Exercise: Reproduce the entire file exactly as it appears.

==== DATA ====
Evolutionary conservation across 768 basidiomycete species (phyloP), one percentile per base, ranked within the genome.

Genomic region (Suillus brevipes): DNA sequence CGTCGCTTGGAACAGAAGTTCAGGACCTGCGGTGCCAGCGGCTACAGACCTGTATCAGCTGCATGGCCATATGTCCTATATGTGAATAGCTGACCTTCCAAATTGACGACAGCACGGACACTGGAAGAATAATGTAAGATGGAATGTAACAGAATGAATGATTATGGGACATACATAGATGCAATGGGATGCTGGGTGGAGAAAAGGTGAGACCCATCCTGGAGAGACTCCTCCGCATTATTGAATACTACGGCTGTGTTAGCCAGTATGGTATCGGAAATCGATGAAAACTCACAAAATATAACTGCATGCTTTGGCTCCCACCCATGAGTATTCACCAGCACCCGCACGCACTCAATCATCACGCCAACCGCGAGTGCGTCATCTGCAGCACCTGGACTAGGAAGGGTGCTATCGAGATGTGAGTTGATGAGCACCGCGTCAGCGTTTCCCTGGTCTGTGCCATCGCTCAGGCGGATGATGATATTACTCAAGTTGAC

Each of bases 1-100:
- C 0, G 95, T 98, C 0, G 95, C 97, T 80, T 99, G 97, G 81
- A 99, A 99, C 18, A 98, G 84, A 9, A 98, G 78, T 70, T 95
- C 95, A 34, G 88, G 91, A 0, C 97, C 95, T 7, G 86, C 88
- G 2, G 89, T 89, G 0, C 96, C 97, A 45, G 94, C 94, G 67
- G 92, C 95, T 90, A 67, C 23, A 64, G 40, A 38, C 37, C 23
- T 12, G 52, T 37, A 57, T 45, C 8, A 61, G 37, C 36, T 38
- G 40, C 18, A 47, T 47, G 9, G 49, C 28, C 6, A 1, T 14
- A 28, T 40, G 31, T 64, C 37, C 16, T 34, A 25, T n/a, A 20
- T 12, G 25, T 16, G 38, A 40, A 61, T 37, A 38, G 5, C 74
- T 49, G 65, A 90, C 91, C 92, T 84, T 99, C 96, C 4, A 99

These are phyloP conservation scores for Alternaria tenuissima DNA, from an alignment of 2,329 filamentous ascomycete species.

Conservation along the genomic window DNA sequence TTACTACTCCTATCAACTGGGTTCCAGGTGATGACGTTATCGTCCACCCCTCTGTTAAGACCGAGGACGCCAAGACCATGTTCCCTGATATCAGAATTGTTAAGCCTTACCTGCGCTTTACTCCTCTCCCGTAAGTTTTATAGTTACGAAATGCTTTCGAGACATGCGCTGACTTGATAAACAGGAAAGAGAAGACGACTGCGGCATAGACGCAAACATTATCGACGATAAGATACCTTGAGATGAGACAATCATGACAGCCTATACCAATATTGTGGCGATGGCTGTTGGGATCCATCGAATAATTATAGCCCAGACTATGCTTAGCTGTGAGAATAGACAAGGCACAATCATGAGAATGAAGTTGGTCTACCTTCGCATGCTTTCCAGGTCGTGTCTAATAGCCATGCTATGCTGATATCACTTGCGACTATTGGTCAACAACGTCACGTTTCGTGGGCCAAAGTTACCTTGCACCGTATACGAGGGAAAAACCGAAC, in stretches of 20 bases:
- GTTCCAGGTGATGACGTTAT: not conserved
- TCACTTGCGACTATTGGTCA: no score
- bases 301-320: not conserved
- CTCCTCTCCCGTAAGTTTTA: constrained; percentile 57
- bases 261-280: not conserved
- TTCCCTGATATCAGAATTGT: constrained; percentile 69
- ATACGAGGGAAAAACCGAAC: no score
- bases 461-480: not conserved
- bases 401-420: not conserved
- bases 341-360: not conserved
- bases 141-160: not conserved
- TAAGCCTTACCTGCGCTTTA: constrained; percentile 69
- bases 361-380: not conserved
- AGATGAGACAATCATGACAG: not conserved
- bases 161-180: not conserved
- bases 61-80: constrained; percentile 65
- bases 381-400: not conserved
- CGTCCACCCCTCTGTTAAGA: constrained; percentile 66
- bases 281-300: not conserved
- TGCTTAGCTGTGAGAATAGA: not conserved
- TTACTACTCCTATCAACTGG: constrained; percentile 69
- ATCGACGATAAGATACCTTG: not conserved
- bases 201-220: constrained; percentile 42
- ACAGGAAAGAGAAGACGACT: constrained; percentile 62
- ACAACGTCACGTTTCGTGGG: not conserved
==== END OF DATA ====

Evolutionary conservation across 768 basidiomycete species (phyloP), one percentile per base, ranked within the genome.

Genomic region (Suillus brevipes): DNA sequence CGTCGCTTGGAACAGAAGTTCAGGACCTGCGGTGCCAGCGGCTACAGACCTGTATCAGCTGCATGGCCATATGTCCTATATGTGAATAGCTGACCTTCCAAATTGACGACAGCACGGACACTGGAAGAATAATGTAAGATGGAATGTAACAGAATGAATGATTATGGGACATACATAGATGCAATGGGATGCTGGGTGGAGAAAAGGTGAGACCCATCCTGGAGAGACTCCTCCGCATTATTGAATACTACGGCTGTGTTAGCCAGTATGGTATCGGAAATCGATGAAAACTCACAAAATATAACTGCATGCTTTGGCTCCCACCCATGAGTATTCACCAGCACCCGCACGCACTCAATCATCACGCCAACCGCGAGTGCGTCATCTGCAGCACCTGGACTAGGAAGGGTGCTATCGAGATGTGAGTTGATGAGCACCGCGTCAGCGTTTCCCTGGTCTGTGCCATCGCTCAGGCGGATGATGATATTACTCAAGTTGAC

Each of bases 1-100:
- C 0, G 95, T 98, C 0, G 95, C 97, T 80, T 99, G 97, G 81
- A 99, A 99, C 18, A 98, G 84, A 9, A 98, G 78, T 70, T 95
- C 95, A 34, G 88, G 91, A 0, C 97, C 95, T 7, G 86, C 88
- G 2, G 89, T 89, G 0, C 96, C 97, A 45, G 94, C 94, G 67
- G 92, C 95, T 90, A 67, C 23, A 64, G 40, A 38, C 37, C 23
- T 12, G 52, T 37, A 57, T 45, C 8, A 61, G 37, C 36, T 38
- G 40, C 18, A 47, T 47, G 9, G 49, C 28, C 6, A 1, T 14
- A 28, T 40, G 31, T 64, C 37, C 16, T 34, A 25, T n/a, A 20
- T 12, G 25, T 16, G 38, A 40, A 61, T 37, A 38, G 5, C 74
- T 49, G 65, A 90, C 91, C 92, T 84, T 99, C 96, C 4, A 99

These are phyloP conservation scores for Alternaria tenuissima DNA, from an alignment of 2,329 filamentous ascomycete species.

Conservation along the genomic window DNA sequence TTACTACTCCTATCAACTGGGTTCCAGGTGATGACGTTATCGTCCACCCCTCTGTTAAGACCGAGGACGCCAAGACCATGTTCCCTGATATCAGAATTGTTAAGCCTTACCTGCGCTTTACTCCTCTCCCGTAAGTTTTATAGTTACGAAATGCTTTCGAGACATGCGCTGACTTGATAAACAGGAAAGAGAAGACGACTGCGGCATAGACGCAAACATTATCGACGATAAGATACCTTGAGATGAGACAATCATGACAGCCTATACCAATATTGTGGCGATGGCTGTTGGGATCCATCGAATAATTATAGCCCAGACTATGCTTAGCTGTGAGAATAGACAAGGCACAATCATGAGAATGAAGTTGGTCTACCTTCGCATGCTTTCCAGGTCGTGTCTAATAGCCATGCTATGCTGATATCACTTGCGACTATTGGTCAACAACGTCACGTTTCGTGGGCCAAAGTTACCTTGCACCGTATACGAGGGAAAAACCGAAC, in stretches of 20 bases:
- GTTCCAGGTGATGACGTTAT: not conserved
- TCACTTGCGACTATTGGTCA: no score
- bases 301-320: not conserved
- CTCCTCTCCCGTAAGTTTTA: constrained; percentile 57
- bases 261-280: not conserved
- TTCCCTGATATCAGAATTGT: constrained; percentile 69
- ATACGAGGGAAAAACCGAAC: no score
- bases 461-480: not conserved
- bases 401-420: not conserved
- bases 341-360: not conserved
- bases 141-160: not conserved
- TAAGCCTTACCTGCGCTTTA: constrained; percentile 69
- bases 361-380: not conserved
- AGATGAGACAATCATGACAG: not conserved
- bases 161-180: not conserved
- bases 61-80: constrained; percentile 65
- bases 381-400: not conserved
- CGTCCACCCCTCTGTTAAGA: constrained; percentile 66
- bases 281-300: not conserved
- TGCTTAGCTGTGAGAATAGA: not conserved
- TTACTACTCCTATCAACTGG: constrained; percentile 69
- ATCGACGATAAGATACCTTG: not conserved
- bases 201-220: constrained; percentile 42
- ACAGGAAAGAGAAGACGACT: constrained; percentile 62
- ACAACGTCACGTTTCGTGGG: not conserved